LessCSS, Import and Media Queries

Today I found out the Media Queries are not supported at all in IE8. Not sure how I missed this, only that I haven’t used media queries extensively in any project until now. I have just finished off a site that has an adaptive layout for table and mobile. Having completed the majority of development in Chrome and I yesterday moved on to the dreaded cross-browser testing.

To my surprise when I open it up in IE9 there was appeared to be no serious issues. A pleasant surprise, the text lacked text-shadow in a few places, but this is an aesthetic issue not a downright broken issue so I can live with it. Feeling bolder I moved on to IE8 and was very disappointed when the site was a wreck, not slightly broken but very broken.

This was a bit unexpected as I tend to develop using well known patterns which only occasionally need tweaking. Something else must have been the issue. Following a brief conversation with a dev friend he pointed out that IE8 doesn’t support media queries. All of my layout and navigation was defined in media query, hence the massive fail.

The solution was a straight foward approach:

  1. Copy the CSS out of the media query into a separate file
  2. Conditionally include it in the header for IE8 (and below)

This approach does however pose a maintenance overhead, if I make changes to the desktop CSS this needs to be carried through to the external file. Ideally I want to be able to maintain one file which is referenced in the main file. The media query spec does not allow you to use a CSS import inside it, so this approach is not available.

Fortunately I use a CSS pre-processor to create my CSS, I use {less}, less allows you to use multiple files and import them into a single output file. My approach was to simply copy the less into an external file and use the @import syntax in the main file. I could then reference the compiled external file in a conditional comment.

@media only screen and (min-width: 769px) {
  @import "desktop";
}

This did not work unfortunately, the less parser currently does not understand this construct and the import is ignored. It is a well known issue and has been discussed for some time. It is fixed for now in the master branch and is scheduled for the 1.4 release but isn’t out yet. Instead I have used the following work around.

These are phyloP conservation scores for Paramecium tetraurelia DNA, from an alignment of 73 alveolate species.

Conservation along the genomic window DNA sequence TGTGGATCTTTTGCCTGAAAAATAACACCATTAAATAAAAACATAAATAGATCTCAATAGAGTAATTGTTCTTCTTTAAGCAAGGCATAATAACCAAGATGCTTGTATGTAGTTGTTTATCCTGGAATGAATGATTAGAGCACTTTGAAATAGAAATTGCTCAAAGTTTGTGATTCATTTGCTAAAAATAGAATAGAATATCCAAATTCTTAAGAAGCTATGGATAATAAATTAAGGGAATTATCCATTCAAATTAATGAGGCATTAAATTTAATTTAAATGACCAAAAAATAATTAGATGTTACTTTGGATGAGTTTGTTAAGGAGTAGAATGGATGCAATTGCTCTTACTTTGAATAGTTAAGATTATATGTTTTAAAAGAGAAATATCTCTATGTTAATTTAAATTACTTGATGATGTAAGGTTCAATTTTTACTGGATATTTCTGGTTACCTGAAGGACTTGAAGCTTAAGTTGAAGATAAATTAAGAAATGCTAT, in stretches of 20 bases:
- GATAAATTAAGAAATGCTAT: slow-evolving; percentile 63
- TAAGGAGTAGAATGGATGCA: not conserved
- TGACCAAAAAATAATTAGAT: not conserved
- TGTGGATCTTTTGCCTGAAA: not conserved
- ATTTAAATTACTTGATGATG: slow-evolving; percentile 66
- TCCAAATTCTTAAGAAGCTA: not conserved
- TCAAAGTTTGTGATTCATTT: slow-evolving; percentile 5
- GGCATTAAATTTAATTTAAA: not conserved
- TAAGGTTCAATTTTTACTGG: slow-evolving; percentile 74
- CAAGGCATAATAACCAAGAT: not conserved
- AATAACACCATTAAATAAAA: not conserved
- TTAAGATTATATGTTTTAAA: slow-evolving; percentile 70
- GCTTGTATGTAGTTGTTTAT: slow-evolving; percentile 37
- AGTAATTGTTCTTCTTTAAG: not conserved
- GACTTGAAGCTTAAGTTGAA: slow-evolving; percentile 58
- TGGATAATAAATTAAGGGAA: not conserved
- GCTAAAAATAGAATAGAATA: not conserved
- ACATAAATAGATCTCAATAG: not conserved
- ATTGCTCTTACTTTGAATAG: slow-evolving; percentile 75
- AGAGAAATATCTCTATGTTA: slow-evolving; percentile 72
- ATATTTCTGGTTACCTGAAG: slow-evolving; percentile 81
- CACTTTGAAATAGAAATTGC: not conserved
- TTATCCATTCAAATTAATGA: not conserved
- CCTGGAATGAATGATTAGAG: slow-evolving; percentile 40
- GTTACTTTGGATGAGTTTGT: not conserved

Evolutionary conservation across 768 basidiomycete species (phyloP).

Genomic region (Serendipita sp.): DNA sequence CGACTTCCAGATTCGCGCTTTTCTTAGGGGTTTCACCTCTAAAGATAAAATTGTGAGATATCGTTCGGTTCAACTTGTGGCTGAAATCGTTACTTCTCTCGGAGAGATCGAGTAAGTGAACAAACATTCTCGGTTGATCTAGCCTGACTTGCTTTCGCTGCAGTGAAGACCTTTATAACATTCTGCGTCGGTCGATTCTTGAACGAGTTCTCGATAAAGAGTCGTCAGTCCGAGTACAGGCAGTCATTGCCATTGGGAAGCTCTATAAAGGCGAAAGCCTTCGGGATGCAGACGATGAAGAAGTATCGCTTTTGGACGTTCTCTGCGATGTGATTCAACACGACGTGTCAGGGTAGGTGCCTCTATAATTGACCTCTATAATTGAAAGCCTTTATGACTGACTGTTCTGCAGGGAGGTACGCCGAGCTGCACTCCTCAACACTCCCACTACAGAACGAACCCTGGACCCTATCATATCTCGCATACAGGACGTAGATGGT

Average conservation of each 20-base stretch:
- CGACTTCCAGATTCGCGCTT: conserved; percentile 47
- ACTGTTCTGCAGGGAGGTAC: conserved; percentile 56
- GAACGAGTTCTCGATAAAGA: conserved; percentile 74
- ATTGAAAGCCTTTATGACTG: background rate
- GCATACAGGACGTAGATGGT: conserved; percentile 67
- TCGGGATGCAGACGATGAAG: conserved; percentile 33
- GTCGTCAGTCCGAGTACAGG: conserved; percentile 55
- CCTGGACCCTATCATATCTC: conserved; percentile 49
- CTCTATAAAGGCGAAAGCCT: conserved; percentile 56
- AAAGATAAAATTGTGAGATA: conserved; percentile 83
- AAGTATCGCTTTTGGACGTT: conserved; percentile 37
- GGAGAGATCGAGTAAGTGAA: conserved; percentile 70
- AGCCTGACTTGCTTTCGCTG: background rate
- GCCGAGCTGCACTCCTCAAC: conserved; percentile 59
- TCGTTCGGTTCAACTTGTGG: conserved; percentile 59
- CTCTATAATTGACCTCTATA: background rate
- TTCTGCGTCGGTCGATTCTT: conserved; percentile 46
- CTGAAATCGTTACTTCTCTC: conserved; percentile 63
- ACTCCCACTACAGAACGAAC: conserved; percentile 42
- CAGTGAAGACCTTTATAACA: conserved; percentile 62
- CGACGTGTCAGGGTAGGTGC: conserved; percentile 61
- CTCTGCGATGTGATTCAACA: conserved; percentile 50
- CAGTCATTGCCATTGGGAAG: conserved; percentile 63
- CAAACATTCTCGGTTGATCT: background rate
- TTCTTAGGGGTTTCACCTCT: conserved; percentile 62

Wrap the code required in a mixin in an external file (desktop.less) i.e.

.desktop() {
  less code...
}

Then import the code outside of the media query and call the mixin inside the media query (main.less) i.e.

@import "desktop";
@media only screen and (min-width: 769px) {
  .desktop();
}

Finally I created an extra file which includes the code outside of the media query which can be compiled and conditionally added (ie.less) i.e.

@import "desktop";
.desktop();

One file to maintain, compiled into the main CSS file, and and another CSS file for conditional inclusion. When 1.4 is released my first approach will be available and you won’t need the extra file, until then this is a good work arund.

Ignoring the 10%

Browser support and cross-browser testing is a tricky subject. As a veteran of the browser wars I’ve seen a number of browsers dominate for a while then tail off as a new generation invariably comes through. In each generation we as web developers look to be in a better place but are always seem to be held back by the legacy of previous generations.

Back in the early 2000’s there were basically two browsers of note (I am deliberately generalising here and am well aware there were more than two browsers) IE6 and Netscape, roughly speaking it was a 90/10 split. IE6 was the ground breaking browser, way better then Netscape, and it was believe me. As a developer you spent most of your time developing to IE6 well aware of the fact it probably broke a bit in Netscape. Never a comfortable situation but it did allow you to take advantage of the better features in IE6 which seemed a good compromise.

Fast forward a few years and the next chapter in the browser wars, the standards movement. Raising Microsoft out of their slumber it pushed the web forward, IE7 was awful, IE6 the bane of developers lives with IE8 and Firefox the leading lights. It was bad for a few years but we moved forward, slowly but surely we started leaving behind IE6, sure there was still 10% of people using it but sacrificing these users for the good of the 90% was acceptable.

And now we are in modern times, Chrome has emerged as the new darling of browsers, IE9/10 makes it again one of the contenders, Firefox is still in the mix and everywhere mobile is the new must support platform. And then there is IE8… Yep you guessed it, representing about 10% of your users.

Given the importance being placed on mobile as a platform, and the fact that most mobile/tablet computers have fairly good support for modern standards is it time to sacrifice the 10% again. Some big sites and big players such as Google have already signalled the end of IE8, is it time for this to become the norm? IE8 usage will only drop and mobile looks set to increase, in my eyes the time is now…